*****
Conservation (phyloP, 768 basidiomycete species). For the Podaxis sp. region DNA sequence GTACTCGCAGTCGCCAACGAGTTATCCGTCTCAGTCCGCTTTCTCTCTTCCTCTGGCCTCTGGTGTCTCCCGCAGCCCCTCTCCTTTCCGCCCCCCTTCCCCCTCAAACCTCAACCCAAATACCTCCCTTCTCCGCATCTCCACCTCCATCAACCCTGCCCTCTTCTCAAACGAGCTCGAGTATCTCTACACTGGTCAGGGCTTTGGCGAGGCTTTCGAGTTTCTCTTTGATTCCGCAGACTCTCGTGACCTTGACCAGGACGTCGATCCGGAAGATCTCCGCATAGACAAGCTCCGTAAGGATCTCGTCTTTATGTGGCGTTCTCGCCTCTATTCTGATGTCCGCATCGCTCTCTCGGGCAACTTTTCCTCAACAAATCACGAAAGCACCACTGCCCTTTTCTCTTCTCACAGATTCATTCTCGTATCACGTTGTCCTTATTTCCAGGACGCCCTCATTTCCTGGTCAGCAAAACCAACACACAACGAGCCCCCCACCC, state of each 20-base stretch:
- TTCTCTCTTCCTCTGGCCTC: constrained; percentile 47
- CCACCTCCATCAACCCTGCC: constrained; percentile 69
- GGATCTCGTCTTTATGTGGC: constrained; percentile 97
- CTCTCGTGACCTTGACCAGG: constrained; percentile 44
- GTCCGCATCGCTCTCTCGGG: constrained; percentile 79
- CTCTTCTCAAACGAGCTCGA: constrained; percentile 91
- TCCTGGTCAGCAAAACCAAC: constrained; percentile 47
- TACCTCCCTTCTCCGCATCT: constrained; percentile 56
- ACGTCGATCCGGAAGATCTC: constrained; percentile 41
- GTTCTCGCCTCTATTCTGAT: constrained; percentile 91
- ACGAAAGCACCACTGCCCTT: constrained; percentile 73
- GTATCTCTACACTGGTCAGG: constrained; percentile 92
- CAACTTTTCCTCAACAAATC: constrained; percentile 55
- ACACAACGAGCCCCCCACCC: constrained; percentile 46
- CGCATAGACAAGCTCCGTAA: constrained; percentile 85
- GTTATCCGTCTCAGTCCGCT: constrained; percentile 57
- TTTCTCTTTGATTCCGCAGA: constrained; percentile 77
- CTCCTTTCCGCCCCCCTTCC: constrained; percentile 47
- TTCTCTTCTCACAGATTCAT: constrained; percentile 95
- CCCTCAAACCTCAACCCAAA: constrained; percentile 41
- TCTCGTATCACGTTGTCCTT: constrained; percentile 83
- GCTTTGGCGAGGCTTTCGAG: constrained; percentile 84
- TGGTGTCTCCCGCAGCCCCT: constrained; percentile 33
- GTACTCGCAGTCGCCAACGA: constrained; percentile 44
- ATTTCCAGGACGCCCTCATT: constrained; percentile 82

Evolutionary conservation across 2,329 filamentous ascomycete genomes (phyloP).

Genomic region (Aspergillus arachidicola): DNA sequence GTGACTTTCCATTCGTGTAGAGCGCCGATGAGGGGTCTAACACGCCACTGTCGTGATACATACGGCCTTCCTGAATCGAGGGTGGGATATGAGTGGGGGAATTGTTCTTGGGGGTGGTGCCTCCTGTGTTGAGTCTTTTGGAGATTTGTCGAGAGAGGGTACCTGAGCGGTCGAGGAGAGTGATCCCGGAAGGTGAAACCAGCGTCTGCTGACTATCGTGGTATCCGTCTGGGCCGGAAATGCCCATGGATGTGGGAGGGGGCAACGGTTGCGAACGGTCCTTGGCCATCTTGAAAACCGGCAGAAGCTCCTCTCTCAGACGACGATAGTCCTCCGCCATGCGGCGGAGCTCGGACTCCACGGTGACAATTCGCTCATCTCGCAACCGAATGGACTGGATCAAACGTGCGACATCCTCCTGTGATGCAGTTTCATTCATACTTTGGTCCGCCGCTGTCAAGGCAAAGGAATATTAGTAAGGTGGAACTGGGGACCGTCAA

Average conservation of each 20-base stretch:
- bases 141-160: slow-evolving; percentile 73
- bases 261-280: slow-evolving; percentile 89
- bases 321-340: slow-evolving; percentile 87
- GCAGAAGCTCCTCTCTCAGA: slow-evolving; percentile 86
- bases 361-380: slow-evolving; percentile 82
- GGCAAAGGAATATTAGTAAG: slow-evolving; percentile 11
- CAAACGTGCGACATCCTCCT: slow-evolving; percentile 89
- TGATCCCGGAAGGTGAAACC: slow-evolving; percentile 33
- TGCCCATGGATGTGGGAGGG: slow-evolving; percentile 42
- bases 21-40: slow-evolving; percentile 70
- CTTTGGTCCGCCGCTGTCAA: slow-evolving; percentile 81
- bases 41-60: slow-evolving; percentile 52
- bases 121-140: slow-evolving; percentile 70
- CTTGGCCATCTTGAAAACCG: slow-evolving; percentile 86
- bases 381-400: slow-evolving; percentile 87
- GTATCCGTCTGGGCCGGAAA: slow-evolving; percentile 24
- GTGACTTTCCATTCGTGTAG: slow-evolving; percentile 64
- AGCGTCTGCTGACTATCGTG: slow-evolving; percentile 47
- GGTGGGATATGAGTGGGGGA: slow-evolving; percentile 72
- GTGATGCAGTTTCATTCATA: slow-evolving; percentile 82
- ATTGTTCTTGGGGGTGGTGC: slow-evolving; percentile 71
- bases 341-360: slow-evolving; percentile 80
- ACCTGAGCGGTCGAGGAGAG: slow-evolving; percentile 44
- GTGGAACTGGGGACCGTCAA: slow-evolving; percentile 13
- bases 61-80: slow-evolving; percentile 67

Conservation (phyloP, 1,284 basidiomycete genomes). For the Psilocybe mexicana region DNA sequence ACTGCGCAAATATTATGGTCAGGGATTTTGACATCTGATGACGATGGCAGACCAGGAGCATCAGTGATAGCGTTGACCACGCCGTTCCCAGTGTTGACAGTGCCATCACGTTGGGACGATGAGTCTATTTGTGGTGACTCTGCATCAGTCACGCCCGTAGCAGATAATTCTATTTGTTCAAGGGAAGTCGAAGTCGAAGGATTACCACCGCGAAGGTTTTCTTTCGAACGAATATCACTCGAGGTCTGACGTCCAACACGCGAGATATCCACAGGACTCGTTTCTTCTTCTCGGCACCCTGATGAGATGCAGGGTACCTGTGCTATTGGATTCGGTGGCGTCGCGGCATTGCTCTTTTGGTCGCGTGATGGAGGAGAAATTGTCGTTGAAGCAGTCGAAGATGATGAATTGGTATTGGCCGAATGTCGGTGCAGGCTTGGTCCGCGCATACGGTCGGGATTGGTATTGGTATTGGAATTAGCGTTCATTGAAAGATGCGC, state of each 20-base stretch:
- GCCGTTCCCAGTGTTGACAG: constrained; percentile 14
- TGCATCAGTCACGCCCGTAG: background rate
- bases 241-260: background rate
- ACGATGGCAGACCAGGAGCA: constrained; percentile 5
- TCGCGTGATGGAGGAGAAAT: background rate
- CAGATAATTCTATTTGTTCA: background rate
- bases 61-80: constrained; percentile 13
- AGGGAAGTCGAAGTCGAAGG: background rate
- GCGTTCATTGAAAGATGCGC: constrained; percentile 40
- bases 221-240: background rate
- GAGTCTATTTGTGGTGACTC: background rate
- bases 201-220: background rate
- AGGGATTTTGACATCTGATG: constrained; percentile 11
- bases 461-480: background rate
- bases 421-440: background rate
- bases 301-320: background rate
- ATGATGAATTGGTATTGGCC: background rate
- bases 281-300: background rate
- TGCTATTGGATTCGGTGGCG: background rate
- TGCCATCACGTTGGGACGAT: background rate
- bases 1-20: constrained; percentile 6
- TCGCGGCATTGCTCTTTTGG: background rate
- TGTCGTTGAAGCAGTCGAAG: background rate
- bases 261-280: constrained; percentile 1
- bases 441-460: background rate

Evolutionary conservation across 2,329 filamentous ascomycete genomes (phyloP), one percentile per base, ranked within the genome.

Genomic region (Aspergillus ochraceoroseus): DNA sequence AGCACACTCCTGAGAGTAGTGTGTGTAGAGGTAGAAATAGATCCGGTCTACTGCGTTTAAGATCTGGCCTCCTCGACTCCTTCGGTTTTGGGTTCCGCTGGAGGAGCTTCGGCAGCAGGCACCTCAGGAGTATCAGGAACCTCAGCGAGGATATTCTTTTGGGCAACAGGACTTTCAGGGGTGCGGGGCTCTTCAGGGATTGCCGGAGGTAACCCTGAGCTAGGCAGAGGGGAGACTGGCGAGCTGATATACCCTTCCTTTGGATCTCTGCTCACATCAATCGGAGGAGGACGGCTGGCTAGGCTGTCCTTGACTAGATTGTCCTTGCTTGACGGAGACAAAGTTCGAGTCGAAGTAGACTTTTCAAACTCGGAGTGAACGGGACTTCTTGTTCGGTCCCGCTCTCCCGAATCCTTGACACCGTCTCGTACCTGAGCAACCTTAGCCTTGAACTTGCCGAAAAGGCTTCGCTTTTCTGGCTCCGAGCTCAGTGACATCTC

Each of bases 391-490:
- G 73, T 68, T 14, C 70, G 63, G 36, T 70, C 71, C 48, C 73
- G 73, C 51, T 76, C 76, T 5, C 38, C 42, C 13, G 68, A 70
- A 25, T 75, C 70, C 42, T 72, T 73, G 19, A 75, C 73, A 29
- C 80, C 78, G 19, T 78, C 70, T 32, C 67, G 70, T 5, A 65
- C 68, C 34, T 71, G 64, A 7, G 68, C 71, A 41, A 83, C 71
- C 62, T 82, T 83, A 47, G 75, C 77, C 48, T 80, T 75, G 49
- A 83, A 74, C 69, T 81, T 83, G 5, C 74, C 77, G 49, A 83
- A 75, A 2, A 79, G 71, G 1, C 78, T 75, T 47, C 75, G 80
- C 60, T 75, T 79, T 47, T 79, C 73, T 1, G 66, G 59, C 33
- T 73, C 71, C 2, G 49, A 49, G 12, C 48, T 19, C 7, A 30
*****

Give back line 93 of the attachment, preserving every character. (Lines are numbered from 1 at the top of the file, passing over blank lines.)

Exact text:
- T 73, C 71, C 2, G 49, A 49, G 12, C 48, T 19, C 7, A 30